Cyan shuts down

Archived from groups: rec.games.int-fiction (More info?)

(via Aaron Lawrence on csipga:)

<http://www.uruobsession.com/?page=CyanFAQ>

With development finished on Myst 5, the company has laid everybody
off and is shutting down. It looks like the losses on Uru were too
much, and they haven't been able to sell publishers on a new project.

I am sad.

--Z

"And Aholibamah bare Jeush, and Jaalam, and Korah: these were the borogoves..."
*
I'm still thinking about what to put in this space.
19 answers Last reply
More about cyan shuts down
  1. Archived from groups: rec.games.int-fiction (More info?)

    Andrew Plotkin wrote:
    > With development finished on Myst 5, the company has laid everybody
    > off and is shutting down. It looks like the losses on Uru were too
    > much, and they haven't been able to sell publishers on a new project.

    Having thoroughly enjoyed Riven, Myst, and Myst: Exile I proudly
    beta-tested Uru, and had the "unique" experience of multi-player puzzle
    solving Cyan-style.

    Uru was a fine game single-player, no puzzle *required* multiple people.
    The 3rd person perspective really was a dumb addition as it only added
    everyones "beloved" jumping-puzzles-in-mind-numbing-lag and
    peek-around-the-badly-placed-camera game elements. Moreover, main server
    downtime was infinitely frustrating.

    However what really killed it was Cyan's lousy QA. As usual with games
    these days, the eye-candy graphics and atmosphere were fantastic and
    obviously the real focus of development (a foolish decision!).

    However, whenever more than one player would inhabit a world, every
    puzzle would instantly go haywire. Solutions would simply fail to work
    and puzzles malfunctioned madly.

    During the entire time I played the game, during which I completed it
    single-player, the puzzle bug was NOT fixed. People would always be
    running around each others' worlds (each player owned a copy of every
    world which could be visited) trying to solve puzzles which were broken
    by the mere *presence* of another player. Of course, we weren't told
    this then--but you'd eventually figure it out when you'd try the exact
    same solution you were doing with your buddy (which didnt work then)
    alone and it would solve it.

    And then they were surprised when nobody purchased their online
    subscriptions!

    It is unfortunate that the mysterious eye-candy factory that was the
    Myst series may now be over, but then again you can now have that very
    same experience in any FPS (see Far Cry) with far more realism and
    freedom of motion.

    --
    Risujin
    risujin@fastmail.fm
  2. Archived from groups: rec.games.int-fiction (More info?)

    Here, Risujin <risujin@fastmail.fm> wrote:
    > Andrew Plotkin wrote:
    > > With development finished on Myst 5, the company has laid everybody
    > > off and is shutting down. It looks like the losses on Uru were too
    > > much, and they haven't been able to sell publishers on a new project.
    >
    > Having thoroughly enjoyed Riven, Myst, and Myst: Exile I proudly
    > beta-tested Uru, and had the "unique" experience of multi-player puzzle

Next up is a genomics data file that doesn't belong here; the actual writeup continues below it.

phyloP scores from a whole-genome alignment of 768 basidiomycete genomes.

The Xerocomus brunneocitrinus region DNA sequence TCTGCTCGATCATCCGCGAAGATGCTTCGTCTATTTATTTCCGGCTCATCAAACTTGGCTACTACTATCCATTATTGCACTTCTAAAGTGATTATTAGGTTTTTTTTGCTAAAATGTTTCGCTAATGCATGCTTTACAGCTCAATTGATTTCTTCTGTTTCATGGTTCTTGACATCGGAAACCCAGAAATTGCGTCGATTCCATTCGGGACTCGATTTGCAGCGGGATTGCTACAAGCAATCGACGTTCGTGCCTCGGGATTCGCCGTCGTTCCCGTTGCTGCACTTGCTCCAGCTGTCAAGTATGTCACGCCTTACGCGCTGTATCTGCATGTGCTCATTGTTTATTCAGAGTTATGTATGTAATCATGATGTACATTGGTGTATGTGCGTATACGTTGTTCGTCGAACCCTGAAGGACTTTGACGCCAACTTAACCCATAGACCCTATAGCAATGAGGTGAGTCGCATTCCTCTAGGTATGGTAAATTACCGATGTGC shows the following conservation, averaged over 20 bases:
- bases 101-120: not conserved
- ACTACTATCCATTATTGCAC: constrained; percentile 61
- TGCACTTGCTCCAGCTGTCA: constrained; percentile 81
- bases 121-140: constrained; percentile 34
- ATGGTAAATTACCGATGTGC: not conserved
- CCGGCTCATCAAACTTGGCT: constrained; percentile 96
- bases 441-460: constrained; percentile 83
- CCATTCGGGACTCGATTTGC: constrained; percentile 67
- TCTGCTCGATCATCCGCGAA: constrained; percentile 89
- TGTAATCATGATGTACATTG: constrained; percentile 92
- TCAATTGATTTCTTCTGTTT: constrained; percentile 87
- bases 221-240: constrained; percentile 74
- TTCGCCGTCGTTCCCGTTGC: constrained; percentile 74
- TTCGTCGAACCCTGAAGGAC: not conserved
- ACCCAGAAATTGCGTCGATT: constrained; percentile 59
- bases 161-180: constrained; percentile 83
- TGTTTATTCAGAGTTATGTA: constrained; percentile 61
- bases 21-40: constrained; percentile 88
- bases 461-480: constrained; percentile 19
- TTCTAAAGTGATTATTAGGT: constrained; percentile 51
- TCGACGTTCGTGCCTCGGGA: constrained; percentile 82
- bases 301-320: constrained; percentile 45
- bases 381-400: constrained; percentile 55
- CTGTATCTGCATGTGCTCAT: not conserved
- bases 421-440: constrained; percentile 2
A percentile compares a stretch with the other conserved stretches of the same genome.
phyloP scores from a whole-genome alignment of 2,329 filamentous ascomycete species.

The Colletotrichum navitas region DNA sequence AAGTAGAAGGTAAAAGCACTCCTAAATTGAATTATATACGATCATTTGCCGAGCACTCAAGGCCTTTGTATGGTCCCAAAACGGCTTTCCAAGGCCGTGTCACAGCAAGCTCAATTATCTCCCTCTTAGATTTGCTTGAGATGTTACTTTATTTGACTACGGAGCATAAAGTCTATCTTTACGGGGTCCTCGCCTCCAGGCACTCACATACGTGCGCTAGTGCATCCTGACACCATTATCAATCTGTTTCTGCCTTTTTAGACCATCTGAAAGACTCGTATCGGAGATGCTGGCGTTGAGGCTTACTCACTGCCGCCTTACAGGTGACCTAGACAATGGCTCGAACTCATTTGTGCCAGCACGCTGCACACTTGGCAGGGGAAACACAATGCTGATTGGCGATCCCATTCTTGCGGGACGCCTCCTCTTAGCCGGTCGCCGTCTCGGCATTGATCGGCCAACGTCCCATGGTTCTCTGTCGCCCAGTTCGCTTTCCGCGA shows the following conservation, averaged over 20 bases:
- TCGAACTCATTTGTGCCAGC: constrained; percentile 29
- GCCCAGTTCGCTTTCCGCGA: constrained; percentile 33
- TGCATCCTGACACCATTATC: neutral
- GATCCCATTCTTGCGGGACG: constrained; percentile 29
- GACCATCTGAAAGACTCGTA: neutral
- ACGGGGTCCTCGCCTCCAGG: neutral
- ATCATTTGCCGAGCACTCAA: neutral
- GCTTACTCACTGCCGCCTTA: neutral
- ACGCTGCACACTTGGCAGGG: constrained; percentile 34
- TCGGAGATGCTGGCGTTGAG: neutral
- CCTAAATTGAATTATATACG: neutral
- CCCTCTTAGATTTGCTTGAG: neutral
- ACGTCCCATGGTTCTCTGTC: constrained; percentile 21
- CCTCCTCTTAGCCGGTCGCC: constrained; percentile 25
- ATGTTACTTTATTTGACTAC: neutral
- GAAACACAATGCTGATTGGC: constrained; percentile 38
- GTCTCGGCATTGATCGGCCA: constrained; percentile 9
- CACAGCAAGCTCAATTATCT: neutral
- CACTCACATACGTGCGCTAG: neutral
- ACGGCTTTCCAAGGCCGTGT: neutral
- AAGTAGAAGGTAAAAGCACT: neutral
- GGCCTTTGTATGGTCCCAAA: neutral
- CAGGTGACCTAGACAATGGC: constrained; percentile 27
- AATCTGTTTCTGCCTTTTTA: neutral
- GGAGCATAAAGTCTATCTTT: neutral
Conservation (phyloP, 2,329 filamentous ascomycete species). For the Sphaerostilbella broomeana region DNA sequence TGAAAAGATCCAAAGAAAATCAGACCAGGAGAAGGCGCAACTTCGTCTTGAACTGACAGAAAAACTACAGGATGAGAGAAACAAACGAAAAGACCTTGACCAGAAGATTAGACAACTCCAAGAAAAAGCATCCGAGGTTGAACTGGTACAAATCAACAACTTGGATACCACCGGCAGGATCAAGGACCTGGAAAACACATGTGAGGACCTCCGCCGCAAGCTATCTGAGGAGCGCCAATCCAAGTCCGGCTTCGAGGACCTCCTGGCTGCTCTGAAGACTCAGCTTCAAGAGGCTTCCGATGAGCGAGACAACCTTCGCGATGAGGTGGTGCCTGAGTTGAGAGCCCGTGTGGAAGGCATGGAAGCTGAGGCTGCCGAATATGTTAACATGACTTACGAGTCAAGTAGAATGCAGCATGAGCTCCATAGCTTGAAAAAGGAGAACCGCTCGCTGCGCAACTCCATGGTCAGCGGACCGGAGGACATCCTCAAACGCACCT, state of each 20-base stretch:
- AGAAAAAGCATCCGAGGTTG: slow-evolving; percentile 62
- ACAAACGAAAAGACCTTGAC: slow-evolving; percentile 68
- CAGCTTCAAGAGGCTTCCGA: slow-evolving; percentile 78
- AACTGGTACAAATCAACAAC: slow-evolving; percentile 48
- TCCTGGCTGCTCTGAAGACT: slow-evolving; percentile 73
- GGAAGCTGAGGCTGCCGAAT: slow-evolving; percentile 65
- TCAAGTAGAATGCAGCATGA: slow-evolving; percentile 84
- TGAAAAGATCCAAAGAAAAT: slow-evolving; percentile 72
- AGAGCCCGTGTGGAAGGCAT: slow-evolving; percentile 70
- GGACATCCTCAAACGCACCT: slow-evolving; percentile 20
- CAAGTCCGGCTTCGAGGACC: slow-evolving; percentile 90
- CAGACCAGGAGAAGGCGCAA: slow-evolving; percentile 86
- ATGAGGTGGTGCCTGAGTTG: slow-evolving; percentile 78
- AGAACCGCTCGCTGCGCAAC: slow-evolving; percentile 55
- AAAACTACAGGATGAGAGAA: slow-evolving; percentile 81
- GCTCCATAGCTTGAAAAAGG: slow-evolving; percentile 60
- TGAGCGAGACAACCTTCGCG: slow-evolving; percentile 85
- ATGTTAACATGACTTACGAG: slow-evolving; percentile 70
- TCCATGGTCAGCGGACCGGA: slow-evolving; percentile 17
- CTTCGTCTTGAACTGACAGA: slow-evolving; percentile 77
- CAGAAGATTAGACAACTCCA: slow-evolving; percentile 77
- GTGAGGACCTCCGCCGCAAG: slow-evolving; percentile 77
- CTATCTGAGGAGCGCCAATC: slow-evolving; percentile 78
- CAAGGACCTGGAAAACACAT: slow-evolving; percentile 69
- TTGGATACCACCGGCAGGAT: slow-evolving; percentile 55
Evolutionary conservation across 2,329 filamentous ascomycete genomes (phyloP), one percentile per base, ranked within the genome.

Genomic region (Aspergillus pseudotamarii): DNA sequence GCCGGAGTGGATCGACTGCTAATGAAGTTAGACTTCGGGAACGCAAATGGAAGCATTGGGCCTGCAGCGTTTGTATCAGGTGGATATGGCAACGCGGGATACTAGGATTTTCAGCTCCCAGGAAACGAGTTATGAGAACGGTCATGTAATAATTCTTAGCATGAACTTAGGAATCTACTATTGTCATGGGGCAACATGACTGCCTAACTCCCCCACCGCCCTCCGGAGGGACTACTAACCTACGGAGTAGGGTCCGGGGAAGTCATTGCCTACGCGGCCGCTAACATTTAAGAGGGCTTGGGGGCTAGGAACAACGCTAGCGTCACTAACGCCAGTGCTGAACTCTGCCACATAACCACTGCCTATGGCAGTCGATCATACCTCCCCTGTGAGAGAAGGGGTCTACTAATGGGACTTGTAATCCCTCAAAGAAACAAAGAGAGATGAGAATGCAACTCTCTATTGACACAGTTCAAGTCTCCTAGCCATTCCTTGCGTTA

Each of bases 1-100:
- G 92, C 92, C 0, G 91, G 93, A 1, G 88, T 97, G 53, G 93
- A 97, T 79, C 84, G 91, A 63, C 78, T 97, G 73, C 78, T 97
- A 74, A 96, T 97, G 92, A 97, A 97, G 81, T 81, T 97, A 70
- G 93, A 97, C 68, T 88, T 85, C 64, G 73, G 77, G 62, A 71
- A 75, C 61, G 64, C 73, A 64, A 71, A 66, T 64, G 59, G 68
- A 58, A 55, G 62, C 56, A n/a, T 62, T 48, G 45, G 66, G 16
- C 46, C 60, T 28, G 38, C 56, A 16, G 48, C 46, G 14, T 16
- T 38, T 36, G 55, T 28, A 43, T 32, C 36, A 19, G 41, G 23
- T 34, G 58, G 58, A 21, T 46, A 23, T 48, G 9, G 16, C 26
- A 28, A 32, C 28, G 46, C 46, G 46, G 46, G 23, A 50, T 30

> solving Cyan-style.
    >
    > Uru was a fine game single-player, no puzzle *required* multiple people.
    > The 3rd person perspective really was a dumb addition as it only added
    > everyones "beloved" jumping-puzzles-in-mind-numbing-lag and
    > peek-around-the-badly-placed-camera game elements. Moreover, main server
    > downtime was infinitely frustrating.
    >
    > However what really killed it was Cyan's lousy QA. As usual with games
    > these days, the eye-candy graphics and atmosphere were fantastic and
    > obviously the real focus of development (a foolish decision!).
    >
    > However, whenever more than one player would inhabit a world, every
    > puzzle would instantly go haywire. Solutions would simply fail to work
    > and puzzles malfunctioned madly.

    That sounds unfortunate. However, during the time *I* played the
    on-line game (the "preview" or public beta phase), I didn't hear
    complaints about this. People were certainly co-adventuring in the
    puzzle areas -- there wasn't much else to do -- and there were plenty
    of bug reports on the forums, but I don't recall that any of them
    were specific to world-sharing.

    I took a look at the Uru world file structure. (You can download the
    Uru server for free at this point. The graphical stuff is manky and
    obfuscated, and there's no source code for the compiled stuff; but the
    world-state files and some of the scripting is easy to read.)

    It was an interesting read, although of course I was only guessing at
    how it worked. It *seemed* like a good design: there was a lot of
    support for data-object versioning, for example. They'd obviously
    thought about the problem.

    On the other hand, I encountered plenty of bugs, too. I don't know
    what went wrong. Distributed data systems are Hard To Get Right, I can
    assure you.

    > And then they were surprised when nobody purchased their online
    > subscriptions!

    You misremember. They never offered online subscriptions for sale.

    > It is unfortunate that the mysterious eye-candy factory that was the
    > Myst series may now be over, but then again you can now have that very
    > same experience in any FPS (see Far Cry) with far more realism and
    > freedom of motion.

    I haven't played _Far Cry_, but in my experience there's still a huge
    difference between the adventure and FPS genres. Most FPS *games*
    contain adventure elements, but that doesn't make them the same thing.
    Nor does it make them palatable for people who are interested in
    adventure gaming and *not* in slaughtering hordes of zombies, demons,